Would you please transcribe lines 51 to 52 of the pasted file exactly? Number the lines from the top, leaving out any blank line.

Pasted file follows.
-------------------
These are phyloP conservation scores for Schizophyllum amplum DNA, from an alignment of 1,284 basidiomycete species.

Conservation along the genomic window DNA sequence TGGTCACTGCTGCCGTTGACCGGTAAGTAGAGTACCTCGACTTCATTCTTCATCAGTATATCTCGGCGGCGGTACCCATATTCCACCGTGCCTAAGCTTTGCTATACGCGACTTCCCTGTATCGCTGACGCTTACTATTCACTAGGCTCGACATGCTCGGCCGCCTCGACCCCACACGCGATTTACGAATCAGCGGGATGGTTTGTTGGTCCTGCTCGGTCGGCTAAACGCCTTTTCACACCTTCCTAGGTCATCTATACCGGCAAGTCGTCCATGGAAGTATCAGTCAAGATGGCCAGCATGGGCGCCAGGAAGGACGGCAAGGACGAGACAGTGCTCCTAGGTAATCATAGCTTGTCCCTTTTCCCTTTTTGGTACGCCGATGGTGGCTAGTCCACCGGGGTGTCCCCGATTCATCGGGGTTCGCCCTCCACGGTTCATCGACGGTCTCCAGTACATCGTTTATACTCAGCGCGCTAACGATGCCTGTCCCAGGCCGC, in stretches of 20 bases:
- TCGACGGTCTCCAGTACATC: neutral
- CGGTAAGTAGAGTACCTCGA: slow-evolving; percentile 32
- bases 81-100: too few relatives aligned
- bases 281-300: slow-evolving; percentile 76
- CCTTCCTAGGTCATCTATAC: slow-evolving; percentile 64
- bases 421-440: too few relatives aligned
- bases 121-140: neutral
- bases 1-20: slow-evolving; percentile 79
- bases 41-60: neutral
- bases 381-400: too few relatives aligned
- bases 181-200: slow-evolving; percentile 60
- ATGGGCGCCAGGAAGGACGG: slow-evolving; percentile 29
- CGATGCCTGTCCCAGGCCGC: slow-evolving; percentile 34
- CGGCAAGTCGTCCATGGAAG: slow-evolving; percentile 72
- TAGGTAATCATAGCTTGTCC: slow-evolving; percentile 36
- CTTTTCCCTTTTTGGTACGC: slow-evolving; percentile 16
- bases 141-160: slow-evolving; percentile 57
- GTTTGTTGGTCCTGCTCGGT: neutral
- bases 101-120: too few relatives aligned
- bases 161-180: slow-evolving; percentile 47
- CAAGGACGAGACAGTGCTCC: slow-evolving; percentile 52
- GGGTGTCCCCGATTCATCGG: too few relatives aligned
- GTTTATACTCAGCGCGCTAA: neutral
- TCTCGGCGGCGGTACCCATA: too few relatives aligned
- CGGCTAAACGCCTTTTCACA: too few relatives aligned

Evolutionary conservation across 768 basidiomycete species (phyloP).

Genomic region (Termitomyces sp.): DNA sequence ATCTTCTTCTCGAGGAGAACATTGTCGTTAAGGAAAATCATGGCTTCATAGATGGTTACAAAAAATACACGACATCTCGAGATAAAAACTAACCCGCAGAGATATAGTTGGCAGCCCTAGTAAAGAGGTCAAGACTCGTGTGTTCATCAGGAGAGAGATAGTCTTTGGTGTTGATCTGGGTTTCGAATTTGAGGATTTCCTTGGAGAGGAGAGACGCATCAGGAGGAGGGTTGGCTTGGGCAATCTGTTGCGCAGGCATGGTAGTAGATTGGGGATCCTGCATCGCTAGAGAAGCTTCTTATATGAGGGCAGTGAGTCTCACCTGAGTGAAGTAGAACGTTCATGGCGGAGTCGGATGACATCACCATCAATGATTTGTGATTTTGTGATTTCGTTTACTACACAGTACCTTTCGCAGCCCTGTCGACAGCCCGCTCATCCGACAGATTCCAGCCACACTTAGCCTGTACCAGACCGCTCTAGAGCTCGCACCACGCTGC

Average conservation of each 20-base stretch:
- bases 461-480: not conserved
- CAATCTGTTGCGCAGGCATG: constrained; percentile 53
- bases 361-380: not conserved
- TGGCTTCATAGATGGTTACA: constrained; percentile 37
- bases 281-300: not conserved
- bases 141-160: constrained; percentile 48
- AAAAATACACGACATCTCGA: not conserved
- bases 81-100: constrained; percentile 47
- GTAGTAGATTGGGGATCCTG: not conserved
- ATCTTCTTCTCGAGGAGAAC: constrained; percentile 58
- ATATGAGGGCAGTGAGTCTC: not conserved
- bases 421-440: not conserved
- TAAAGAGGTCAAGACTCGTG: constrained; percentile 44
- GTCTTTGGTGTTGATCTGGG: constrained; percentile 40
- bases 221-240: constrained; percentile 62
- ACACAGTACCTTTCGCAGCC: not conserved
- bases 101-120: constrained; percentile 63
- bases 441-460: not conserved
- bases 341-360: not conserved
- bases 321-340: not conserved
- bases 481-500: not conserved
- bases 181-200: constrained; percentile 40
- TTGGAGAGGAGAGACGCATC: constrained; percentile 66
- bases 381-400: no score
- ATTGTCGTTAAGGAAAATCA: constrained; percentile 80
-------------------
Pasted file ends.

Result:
- bases 481-500: not conserved
- bases 181-200: constrained; percentile 40